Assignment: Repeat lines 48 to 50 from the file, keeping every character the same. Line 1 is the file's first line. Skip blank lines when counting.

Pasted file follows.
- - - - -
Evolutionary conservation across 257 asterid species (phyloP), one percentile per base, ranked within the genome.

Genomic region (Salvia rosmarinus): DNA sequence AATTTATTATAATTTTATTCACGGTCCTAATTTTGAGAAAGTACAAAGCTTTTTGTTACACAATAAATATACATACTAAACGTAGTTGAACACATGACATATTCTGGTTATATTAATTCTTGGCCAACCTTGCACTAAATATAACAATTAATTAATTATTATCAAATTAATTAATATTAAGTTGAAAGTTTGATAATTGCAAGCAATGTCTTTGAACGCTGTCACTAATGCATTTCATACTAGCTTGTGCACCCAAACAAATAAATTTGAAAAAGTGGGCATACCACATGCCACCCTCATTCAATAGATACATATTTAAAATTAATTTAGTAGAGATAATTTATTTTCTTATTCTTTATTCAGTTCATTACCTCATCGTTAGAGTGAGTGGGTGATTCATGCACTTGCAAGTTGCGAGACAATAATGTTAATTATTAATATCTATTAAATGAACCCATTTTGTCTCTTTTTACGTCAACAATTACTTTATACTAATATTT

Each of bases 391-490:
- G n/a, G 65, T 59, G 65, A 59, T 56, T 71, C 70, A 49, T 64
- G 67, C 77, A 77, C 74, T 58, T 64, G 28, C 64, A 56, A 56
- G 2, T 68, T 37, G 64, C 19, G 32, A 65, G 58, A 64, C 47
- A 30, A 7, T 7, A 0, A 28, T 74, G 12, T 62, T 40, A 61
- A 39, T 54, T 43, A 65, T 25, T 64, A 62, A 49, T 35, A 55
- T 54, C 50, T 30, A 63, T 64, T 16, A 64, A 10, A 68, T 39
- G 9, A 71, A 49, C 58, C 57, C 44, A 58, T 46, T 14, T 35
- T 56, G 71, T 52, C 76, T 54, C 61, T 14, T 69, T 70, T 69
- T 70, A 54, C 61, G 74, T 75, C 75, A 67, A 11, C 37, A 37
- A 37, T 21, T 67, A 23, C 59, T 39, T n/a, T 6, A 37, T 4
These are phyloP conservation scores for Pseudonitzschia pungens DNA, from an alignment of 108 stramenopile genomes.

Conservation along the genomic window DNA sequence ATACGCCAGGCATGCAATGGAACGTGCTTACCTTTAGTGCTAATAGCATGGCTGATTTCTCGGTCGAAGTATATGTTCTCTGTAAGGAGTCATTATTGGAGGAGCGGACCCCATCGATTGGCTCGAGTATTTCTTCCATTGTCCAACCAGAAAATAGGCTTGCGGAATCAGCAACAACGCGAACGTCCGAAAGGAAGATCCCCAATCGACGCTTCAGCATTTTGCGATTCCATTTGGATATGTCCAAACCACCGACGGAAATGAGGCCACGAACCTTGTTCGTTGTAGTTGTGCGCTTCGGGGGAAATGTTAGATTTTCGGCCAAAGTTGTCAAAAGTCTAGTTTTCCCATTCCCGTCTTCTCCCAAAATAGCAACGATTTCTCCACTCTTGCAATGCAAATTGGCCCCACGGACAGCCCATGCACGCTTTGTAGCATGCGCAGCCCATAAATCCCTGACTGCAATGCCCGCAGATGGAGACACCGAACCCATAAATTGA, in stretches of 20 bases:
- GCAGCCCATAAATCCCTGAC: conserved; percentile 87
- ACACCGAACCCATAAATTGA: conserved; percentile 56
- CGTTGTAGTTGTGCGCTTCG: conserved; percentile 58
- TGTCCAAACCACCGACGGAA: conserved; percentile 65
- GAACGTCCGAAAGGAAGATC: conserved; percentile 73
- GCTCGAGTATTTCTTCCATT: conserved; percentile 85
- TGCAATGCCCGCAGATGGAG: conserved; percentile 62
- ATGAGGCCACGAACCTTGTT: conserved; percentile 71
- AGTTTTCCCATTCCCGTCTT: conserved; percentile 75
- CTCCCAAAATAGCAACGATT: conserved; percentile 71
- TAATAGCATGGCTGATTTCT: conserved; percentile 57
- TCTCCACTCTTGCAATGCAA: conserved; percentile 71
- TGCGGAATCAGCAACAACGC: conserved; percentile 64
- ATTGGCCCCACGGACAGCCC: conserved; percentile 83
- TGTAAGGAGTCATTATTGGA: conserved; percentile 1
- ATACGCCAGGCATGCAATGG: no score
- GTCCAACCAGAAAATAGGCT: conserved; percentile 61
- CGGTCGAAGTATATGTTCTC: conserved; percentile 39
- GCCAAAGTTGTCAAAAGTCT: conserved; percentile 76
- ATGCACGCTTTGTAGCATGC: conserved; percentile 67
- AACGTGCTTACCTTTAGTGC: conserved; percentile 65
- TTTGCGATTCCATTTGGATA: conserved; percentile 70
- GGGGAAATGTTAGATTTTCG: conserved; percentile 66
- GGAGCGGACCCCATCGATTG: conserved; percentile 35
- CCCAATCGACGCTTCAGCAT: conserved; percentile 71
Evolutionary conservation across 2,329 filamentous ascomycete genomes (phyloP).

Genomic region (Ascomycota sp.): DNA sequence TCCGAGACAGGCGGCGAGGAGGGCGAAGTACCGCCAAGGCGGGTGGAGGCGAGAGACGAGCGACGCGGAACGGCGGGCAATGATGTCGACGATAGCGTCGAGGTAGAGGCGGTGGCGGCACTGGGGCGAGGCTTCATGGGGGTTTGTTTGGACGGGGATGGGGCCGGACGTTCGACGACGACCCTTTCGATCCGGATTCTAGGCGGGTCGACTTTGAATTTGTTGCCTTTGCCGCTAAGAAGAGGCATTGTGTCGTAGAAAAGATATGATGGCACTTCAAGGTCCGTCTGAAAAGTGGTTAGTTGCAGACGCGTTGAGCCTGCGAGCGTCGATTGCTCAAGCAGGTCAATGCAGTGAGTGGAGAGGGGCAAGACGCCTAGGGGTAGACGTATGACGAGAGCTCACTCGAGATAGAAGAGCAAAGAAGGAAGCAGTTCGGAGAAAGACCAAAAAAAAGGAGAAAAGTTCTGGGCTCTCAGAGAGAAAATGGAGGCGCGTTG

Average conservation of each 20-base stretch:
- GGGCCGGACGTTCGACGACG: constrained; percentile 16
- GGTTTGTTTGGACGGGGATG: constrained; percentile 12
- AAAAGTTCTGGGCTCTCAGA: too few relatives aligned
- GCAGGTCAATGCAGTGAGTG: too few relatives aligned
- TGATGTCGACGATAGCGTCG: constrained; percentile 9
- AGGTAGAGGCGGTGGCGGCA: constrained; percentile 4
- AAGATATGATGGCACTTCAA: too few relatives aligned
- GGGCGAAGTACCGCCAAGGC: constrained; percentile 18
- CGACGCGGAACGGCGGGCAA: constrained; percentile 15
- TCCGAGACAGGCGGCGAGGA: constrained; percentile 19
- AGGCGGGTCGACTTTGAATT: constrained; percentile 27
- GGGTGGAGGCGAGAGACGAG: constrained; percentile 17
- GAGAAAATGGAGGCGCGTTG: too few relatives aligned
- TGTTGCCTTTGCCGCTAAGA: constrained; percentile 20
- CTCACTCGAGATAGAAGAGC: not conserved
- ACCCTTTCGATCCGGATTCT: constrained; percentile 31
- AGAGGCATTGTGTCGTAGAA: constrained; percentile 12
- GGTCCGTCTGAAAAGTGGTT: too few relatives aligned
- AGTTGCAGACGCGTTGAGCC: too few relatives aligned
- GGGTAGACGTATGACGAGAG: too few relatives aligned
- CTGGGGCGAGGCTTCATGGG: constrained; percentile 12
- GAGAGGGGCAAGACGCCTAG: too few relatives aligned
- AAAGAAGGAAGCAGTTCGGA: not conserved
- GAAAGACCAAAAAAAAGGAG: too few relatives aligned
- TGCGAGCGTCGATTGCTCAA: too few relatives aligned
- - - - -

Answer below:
- TGATGTCGACGATAGCGTCG: constrained; percentile 9
- AGGTAGAGGCGGTGGCGGCA: constrained; percentile 4
- AAGATATGATGGCACTTCAA: too few relatives aligned